Figure 1.7. Indexed image

Indexed image
On the left, image using just 16 colors, on the right the palette used for this image. The way an indexed/paletted image works is similar to how paint by numbers work.

Image compression

Bitmap images take up a lot of memory, image compression reduces the amount of memory needed to store an image. For instance a 2.1 megapixel, 8bit RGB image (1600x1200) occupies 1600x1200x3 bytes = 5760000 bytes = 5.5 megabytes, this is the uncompressed size of the image.

Compression ratio is the ratio between the compressed image and the uncompressed image, if the example image mentioned above was stored as a 512kb jpeg file the compression ratio would be 0.5mb : 5.5mb = 1:11.

Lossless Image Compression

When an image is losslessly compressed, repetition and predictability is used to represent all the information using less memory. The original image can be restored. One of the simplest lossless image compression methods is run-length encoding. Run-length encoding encodes consecutive similar values as one token in a data stream.

Figure 1.8. Run-length encoding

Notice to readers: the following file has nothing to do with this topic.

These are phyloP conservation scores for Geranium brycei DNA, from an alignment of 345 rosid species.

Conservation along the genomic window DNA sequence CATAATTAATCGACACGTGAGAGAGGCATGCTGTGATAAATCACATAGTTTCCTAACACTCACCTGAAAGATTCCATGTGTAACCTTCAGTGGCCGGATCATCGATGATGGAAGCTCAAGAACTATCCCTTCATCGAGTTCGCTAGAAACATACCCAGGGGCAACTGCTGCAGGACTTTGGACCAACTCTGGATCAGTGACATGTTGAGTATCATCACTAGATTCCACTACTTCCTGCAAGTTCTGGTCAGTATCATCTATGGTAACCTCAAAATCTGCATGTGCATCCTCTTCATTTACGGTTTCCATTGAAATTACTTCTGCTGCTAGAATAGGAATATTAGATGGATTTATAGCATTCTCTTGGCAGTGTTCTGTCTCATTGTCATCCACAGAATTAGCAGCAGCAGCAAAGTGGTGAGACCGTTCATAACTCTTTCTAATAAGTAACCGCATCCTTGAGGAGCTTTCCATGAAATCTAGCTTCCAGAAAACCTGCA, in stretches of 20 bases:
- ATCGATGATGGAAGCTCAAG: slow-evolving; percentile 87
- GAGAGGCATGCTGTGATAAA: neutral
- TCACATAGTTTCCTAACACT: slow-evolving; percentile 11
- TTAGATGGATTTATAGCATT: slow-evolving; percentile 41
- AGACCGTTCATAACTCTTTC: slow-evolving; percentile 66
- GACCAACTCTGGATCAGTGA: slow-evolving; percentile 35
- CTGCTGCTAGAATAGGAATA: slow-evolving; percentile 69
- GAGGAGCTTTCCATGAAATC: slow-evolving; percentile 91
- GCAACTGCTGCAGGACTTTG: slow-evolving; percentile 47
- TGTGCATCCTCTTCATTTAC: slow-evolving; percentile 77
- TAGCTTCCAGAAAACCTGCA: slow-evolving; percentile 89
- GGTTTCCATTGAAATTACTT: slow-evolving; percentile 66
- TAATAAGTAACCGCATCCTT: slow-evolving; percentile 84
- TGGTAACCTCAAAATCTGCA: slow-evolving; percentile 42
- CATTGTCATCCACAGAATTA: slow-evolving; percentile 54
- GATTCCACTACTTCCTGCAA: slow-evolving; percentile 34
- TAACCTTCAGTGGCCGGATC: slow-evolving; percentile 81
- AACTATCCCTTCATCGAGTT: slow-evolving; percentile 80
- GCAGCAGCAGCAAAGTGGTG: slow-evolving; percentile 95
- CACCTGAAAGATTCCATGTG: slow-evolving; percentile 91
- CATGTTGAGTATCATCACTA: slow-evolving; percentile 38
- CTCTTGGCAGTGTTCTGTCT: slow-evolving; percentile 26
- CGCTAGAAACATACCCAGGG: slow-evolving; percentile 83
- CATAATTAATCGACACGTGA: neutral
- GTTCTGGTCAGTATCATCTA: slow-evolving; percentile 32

Run-length encoding
5, 25,
5, 27,
4, 26,
4, 25,
6, 24,
6, 23,
3, 2, 3, 22,
3, 2, 3, 21,
3, 5, 2, 20,
3, 5, 2, 19,
3, 7, 2, 18,
3, 7, 2, 17,
14, 16,
14, 15,
3, 11, 2, 14,
3, 11, 2, 13,
3, 13, 2, 12,
3, 13, 2, 11,
3, 15, 2, 10,
3, 15, 2, 8,
6, 12, 6, 6,
6, 12, 6, 64

In Figure 1.8, “Run-length encoding” a black and white image of a house has been compressed with run length encoding, the bitmap is considered as one long string of black/or white pixels, the encoding is how many bytes of the same color occur after each other. We'll further reduce the amount of bytes taken up by these 72 numerical values by having a maximum span length of 15, and encoding longer spans by using multiple spans separated by zero length spans of the other color.

70,                     15,  0, 15,  0, 15,  0, 10,
 5, 25,                  5, 15,  0, 10,
 5, 27,                  6, 15,  0, 12,
 4, 26,                  4, 15,  0, 11,
 4, 25,                  4, 15,  0, 10,
 6, 24,                  6, 15,  0,  9,
 6, 23,                  6, 15,  0,  8,
 3,  2, 3, 22,           3,  2,  3, 15,  0,  7,
 3,  2, 3, 21,           3,  2,  3, 15,  0,  6,
 3,  5, 2, 20,           3,  5,  2, 15,  0,  5,
 3,  5, 2, 19,           3,  5,  2, 15,  0,  4,